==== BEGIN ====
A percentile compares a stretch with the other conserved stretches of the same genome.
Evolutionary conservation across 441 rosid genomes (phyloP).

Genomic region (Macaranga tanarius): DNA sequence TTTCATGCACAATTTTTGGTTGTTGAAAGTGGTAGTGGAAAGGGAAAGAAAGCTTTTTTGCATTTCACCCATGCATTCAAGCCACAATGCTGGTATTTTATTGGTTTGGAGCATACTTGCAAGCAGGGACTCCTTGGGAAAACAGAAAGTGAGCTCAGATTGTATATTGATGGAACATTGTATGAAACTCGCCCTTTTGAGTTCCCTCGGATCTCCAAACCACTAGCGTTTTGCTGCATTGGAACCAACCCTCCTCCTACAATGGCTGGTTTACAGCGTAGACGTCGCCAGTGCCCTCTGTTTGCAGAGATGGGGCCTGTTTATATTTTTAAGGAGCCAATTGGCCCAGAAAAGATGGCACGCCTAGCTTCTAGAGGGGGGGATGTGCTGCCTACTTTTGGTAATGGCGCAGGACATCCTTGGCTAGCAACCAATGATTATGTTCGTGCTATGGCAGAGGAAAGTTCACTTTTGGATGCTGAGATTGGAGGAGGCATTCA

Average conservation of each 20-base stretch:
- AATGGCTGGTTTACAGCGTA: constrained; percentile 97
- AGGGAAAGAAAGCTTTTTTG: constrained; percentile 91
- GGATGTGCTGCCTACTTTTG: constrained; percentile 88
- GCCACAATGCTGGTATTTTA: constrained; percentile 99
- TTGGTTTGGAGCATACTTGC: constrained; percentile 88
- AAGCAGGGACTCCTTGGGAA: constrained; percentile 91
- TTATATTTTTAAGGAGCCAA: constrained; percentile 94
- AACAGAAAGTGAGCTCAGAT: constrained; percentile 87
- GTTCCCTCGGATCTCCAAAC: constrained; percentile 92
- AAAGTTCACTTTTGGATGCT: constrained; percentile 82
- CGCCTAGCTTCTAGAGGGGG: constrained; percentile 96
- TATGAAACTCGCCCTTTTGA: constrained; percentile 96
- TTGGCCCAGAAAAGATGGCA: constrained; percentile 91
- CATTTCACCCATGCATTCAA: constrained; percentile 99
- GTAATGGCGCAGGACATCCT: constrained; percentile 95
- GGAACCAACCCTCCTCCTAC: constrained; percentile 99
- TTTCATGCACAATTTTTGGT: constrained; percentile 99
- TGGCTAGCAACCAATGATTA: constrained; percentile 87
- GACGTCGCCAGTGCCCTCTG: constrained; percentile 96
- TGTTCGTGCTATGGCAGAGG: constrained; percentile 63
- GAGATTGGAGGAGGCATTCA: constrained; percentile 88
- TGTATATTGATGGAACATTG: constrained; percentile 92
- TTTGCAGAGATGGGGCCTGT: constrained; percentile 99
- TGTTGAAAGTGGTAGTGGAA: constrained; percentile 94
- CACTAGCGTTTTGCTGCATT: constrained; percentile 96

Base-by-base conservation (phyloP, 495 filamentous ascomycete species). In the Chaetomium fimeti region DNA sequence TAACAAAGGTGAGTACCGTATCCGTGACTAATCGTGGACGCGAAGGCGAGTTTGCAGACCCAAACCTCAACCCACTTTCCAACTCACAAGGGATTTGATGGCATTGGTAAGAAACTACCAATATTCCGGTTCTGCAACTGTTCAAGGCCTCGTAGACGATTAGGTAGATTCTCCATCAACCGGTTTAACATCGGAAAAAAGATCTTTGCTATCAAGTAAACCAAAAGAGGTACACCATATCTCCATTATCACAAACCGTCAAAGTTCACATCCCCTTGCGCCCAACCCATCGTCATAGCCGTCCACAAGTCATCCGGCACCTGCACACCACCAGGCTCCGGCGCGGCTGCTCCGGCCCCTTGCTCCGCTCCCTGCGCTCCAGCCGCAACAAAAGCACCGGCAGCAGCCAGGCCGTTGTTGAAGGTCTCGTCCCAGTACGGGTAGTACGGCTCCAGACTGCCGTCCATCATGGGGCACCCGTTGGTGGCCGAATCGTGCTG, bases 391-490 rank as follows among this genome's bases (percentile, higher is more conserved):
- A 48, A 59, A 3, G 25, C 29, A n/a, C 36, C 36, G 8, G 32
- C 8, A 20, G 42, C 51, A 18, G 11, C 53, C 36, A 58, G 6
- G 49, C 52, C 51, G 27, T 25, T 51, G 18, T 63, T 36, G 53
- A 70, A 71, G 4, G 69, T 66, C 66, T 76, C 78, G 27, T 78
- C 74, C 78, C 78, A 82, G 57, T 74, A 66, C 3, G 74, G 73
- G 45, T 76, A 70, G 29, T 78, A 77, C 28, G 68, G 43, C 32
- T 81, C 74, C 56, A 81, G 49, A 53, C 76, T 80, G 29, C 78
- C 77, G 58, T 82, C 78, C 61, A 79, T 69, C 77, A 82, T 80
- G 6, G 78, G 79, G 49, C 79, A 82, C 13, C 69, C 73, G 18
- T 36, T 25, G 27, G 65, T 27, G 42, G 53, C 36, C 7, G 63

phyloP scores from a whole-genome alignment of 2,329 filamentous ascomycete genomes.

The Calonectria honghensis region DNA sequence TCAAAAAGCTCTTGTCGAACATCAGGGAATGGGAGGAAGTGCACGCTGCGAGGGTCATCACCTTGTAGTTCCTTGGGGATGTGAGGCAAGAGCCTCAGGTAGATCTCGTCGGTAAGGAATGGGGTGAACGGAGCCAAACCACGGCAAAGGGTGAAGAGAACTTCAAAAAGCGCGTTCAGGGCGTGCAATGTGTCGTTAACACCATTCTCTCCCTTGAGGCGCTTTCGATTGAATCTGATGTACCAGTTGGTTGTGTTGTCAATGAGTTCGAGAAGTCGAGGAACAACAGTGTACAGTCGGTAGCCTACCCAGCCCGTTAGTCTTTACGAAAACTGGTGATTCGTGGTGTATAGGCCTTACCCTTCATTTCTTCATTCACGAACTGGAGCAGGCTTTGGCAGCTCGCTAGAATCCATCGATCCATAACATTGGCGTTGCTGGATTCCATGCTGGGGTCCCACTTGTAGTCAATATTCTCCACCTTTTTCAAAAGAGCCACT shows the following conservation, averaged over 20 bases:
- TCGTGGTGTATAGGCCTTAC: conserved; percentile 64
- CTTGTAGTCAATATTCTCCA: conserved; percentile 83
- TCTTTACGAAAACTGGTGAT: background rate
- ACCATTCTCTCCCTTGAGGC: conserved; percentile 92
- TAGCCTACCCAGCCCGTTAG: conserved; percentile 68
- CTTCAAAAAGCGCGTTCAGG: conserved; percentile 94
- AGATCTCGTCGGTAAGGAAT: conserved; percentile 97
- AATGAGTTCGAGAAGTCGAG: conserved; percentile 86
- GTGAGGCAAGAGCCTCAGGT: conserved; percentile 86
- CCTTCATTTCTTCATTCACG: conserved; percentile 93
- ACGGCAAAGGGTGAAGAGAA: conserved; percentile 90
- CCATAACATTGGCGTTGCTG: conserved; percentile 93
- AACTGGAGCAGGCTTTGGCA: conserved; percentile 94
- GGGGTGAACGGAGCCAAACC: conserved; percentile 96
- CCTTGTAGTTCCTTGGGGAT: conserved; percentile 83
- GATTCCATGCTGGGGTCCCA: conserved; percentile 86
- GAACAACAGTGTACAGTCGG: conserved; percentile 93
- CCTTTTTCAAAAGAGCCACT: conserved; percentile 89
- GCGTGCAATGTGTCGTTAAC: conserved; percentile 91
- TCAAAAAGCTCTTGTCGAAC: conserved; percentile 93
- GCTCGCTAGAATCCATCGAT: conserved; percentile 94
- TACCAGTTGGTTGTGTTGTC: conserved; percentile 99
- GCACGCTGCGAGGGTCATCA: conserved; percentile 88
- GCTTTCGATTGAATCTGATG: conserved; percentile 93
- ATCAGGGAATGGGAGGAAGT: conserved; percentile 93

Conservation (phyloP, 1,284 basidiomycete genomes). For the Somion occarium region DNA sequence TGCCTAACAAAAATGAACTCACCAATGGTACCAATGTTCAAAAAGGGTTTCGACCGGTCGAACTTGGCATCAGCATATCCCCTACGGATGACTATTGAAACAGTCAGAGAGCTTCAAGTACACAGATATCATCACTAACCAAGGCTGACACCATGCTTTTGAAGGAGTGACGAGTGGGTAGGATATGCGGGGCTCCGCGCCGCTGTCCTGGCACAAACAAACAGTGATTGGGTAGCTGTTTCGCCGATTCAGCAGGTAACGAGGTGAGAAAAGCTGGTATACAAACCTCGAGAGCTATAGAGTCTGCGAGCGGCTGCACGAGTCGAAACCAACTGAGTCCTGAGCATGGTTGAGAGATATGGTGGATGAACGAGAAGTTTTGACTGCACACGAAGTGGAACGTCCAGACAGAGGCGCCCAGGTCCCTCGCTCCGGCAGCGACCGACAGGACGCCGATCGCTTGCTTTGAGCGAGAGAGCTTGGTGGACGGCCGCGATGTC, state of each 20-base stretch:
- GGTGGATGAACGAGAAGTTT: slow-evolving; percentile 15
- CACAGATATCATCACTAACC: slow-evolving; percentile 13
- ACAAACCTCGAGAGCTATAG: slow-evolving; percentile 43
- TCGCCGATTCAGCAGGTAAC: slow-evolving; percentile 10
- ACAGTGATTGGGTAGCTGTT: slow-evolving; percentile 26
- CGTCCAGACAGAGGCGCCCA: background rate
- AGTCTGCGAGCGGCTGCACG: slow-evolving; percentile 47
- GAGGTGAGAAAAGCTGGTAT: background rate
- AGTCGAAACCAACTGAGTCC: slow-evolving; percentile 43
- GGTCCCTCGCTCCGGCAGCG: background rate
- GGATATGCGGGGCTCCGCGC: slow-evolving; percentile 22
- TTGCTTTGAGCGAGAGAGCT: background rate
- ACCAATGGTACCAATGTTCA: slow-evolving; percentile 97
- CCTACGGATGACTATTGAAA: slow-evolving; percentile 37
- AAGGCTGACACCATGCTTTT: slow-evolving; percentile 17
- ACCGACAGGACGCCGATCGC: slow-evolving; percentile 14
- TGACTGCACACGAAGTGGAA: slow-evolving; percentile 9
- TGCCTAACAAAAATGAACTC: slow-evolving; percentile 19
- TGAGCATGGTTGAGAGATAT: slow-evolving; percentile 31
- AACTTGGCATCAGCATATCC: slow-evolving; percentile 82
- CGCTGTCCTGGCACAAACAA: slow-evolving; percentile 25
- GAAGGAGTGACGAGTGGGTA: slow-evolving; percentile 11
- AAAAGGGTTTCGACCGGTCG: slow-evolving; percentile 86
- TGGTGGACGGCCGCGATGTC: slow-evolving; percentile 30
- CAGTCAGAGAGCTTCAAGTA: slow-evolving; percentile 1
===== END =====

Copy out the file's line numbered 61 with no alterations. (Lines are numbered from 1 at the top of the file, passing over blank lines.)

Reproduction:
- GCGTGCAATGTGTCGTTAAC: conserved; percentile 91